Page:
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Weightlifting Athlete Nicholas Saccente Receives Sanction for Second Anti-Doping Rule Violation

weightlifterUSADA announced today that Nicholas Saccente, of Springfield, Mass., an athlete in the sport of weightlifting, has received an eight-year suspension for a second violation involving his possession and use or attempted use of prohibited substances and his failure to properly file and maintain his Whereabouts information.

During an investigation, USADA obtained specific and credible evidence that during 2017, Saccente, 27, made at least three online purchases of products containing andarine (S4), ostarine (enobosarm), and GW1516 (GW501516) that were shipped to Saccente’s home in Springfield, Mass.

Andarine and ostarine are non-Specified Substances in the class of Anabolic Agents, and GW1516 is a non-Specified Substance in the category of Hormone and Metabolic Modulators. These substances are prohibited at all times under the USADA Protocol for Olympic and Paralympic Movement Testing, the United States Olympic and Paralympic Committee National Anti-Doping Policy, and the International Weightlifting Federation Anti-Doping Policy, all of which have adopted the World Anti-Doping Code (the Code) and the World Anti-Doping Agency Prohibited List.

During the time period in question, Saccente was also a member of the USADA Registered Testing Pool (RTP), which consists of a select group of athletes subject to certain Whereabouts Filing requirements in order to be located for out-of-competition testing. Within a 12-month period, Saccente accrued three Whereabouts Failures as the result of Missed Tests on June 22, 2018, March 20, 2019, and May 19, 2019.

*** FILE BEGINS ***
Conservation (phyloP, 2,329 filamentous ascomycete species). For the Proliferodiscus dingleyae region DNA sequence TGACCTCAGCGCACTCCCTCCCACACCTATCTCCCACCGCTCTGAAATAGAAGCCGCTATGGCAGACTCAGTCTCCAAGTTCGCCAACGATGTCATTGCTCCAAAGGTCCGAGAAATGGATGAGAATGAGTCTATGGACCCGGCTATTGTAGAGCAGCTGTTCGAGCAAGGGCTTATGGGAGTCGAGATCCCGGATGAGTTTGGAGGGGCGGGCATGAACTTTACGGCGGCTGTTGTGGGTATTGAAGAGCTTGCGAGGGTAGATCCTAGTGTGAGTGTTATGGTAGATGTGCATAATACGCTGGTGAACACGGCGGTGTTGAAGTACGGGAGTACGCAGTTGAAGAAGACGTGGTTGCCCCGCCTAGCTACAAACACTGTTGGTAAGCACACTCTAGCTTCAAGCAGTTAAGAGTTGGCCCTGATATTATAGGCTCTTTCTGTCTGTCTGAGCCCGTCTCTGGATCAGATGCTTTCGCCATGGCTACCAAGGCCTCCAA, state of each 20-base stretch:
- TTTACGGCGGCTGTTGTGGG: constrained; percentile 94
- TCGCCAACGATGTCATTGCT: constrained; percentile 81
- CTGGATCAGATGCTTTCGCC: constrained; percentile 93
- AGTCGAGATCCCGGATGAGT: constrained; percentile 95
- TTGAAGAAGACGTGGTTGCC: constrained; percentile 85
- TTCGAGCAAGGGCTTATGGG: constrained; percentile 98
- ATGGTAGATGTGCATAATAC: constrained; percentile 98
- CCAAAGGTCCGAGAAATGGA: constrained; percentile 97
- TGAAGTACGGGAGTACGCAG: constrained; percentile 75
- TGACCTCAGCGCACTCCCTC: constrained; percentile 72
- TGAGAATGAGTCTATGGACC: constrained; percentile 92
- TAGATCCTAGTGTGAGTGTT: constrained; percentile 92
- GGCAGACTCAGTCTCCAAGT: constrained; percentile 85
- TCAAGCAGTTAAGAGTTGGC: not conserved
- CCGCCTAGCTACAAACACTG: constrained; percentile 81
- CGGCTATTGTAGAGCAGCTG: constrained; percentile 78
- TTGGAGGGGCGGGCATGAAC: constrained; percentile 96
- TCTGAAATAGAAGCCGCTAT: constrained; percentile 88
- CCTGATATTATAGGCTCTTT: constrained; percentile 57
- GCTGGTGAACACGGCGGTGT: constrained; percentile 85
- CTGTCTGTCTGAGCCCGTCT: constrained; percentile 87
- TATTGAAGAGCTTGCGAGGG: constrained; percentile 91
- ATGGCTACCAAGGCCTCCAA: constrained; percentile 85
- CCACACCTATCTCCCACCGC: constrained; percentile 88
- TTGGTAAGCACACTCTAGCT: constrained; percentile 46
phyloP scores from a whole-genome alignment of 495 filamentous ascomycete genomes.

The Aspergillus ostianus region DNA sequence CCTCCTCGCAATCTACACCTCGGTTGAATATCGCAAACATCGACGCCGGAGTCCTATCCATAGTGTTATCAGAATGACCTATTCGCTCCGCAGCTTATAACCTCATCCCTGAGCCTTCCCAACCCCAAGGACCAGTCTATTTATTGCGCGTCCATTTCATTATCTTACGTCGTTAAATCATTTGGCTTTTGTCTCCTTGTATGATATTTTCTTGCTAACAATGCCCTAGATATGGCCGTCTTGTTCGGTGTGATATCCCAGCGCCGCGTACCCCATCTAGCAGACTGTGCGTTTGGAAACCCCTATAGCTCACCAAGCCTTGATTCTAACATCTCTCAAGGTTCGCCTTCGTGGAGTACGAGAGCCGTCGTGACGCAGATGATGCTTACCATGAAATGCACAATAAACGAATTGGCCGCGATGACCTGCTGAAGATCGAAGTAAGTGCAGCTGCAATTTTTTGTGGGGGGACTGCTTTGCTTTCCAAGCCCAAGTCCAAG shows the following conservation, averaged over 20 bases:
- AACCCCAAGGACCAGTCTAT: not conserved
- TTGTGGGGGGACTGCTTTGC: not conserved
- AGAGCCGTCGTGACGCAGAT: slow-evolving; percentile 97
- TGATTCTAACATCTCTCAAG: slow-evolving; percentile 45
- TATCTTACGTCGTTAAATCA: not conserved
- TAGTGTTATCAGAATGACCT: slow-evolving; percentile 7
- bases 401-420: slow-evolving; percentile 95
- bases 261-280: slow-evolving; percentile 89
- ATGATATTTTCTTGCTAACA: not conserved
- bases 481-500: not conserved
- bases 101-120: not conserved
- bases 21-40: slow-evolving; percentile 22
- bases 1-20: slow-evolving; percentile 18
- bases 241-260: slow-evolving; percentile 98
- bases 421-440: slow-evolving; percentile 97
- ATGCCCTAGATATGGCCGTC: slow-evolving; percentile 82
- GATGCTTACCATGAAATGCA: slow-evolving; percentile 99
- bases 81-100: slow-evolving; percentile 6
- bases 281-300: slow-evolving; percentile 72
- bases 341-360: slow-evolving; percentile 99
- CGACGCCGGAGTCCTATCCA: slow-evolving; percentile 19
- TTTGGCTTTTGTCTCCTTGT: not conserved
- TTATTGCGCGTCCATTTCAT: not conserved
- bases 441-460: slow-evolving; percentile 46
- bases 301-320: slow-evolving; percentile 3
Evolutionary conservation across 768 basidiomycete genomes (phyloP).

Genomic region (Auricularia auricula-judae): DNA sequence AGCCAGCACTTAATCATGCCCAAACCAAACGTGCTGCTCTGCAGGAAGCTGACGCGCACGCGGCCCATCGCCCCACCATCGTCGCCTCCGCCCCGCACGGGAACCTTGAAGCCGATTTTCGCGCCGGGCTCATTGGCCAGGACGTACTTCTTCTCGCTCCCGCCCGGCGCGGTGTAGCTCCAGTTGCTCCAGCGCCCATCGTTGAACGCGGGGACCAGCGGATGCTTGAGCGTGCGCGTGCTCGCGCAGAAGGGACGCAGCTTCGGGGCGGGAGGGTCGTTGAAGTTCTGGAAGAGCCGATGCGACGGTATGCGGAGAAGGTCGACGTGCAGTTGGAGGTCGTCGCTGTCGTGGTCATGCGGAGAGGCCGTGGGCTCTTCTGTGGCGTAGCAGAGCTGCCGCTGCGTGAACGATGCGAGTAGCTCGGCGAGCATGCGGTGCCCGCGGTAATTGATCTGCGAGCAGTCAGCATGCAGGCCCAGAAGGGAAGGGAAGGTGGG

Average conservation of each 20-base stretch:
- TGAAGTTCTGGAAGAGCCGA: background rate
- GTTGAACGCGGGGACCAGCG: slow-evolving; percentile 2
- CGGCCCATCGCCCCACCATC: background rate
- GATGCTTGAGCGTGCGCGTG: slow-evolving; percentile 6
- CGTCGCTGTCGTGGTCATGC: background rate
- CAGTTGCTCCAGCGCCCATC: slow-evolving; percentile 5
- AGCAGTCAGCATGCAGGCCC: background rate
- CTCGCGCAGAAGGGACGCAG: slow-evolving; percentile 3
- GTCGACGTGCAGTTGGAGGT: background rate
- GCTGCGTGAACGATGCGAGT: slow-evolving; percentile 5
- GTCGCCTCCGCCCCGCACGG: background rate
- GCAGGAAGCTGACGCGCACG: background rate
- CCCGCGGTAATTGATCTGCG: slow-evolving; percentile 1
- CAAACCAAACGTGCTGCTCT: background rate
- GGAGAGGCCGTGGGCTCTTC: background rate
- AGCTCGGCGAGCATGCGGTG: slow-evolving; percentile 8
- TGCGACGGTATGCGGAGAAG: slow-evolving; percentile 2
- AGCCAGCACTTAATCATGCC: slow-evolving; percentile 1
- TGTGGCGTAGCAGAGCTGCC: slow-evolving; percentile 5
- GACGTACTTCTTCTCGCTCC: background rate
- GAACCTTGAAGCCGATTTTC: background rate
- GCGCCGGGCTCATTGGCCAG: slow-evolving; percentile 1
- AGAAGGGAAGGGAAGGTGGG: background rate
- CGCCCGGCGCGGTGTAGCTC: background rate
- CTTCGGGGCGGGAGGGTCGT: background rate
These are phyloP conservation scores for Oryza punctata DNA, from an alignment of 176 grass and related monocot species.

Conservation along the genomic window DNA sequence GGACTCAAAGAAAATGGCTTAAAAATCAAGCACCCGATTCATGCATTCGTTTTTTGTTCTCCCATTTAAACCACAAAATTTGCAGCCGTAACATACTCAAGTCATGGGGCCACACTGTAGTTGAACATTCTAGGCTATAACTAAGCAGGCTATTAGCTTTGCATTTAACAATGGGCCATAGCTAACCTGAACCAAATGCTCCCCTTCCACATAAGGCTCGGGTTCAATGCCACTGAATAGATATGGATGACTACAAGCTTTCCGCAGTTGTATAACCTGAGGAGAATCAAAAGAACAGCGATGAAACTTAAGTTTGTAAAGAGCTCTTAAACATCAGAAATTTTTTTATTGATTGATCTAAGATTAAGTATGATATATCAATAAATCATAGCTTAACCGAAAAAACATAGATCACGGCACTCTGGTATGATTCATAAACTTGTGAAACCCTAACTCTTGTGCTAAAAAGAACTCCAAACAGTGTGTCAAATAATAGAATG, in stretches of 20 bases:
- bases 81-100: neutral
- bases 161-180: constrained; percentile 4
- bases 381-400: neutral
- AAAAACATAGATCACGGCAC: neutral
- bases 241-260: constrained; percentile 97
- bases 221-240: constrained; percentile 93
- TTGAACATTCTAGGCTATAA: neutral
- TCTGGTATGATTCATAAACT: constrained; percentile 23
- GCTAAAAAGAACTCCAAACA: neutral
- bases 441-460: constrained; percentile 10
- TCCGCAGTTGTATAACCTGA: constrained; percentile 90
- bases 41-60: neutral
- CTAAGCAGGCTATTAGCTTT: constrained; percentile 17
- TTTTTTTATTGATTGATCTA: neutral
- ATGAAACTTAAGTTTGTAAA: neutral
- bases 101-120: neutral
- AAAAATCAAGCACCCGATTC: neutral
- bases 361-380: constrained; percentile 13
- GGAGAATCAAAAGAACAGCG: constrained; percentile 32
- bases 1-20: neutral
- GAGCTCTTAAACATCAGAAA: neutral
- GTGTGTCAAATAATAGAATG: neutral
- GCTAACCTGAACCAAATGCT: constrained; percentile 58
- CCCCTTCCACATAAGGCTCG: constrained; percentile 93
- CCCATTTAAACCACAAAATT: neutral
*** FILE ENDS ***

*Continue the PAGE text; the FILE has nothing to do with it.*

Under the Code, the accumulation of three Whereabouts Failures within a 12-month period constitutes a rule violation. Pursuant to Article of the Code, Saccente’s violation for possession and use and/or attempted use, and the violation for accumulating three Whereabouts Failures, constitute a single, second violation.

The Code also states that all athletes serving a period of ineligibility for an anti-doping rule violation are required to continue to make themselves available for testing in order to receive credit for time completed under their sanction. If an athlete retires during their period of ineligibility, the athlete’s sanction will be tolled until the athlete returns from retirement and once again becomes available for no-advance-notice, out-of-competition testing.

In this case, Saccente retired on May 20, 2019, after which time he received no credit toward his previous periods of ineligibility, including his first violation and an extended sanction, and he will not receive credit toward the period of ineligibility for his second violation unless and until he returns from retirement.

In addition, Saccente has been disqualified from competitive results obtained on and subsequent to June 16, 2017, the approximate date he received his first order of prohibited substances, including forfeiture of any medals, points and prizes.

In an effort to aid athletes, as well as support team members such as parents and coaches, in understanding the rules applicable to them, USADA provides comprehensive instruction on its website on the testing process and prohibited substances, how to obtain permission to use a necessary medication, and the risks and dangers of taking supplements (www.Supplement411.org) as well as performance-enhancing and recreational drugs. In addition, USADA manages a drug reference hotline, Global Drug Reference Online (www.GlobalDRO.com), conducts educational sessions with National Governing Bodies and their athletes, and distributes a multitude of educational materials, such as an easy-reference wallet card with examples of prohibited and permitted substances, a supplement guide, a nutrition guide, an athlete handbook, and periodic alerts and advisories.

Along with education and testing, robust anti-doping programs enable investigations stemming from tips and whistleblowers. USADA makes available a number of ways to report the abuse of performance-enhancing drugs in sport in an effort to protect clean athletes and promote clean competition. Any tip can be reported using the USADA Play Clean Tip Center, by email at playclean@usada.org, by phone at 1-877-Play Clean (1-877-752-9253) or by mail.

USADA is responsible for the testing and results management process for athletes in the U.S. Olympic and Paralympic Movement and is equally dedicated to preserving the integrity of sport through research initiatives and educational programs.

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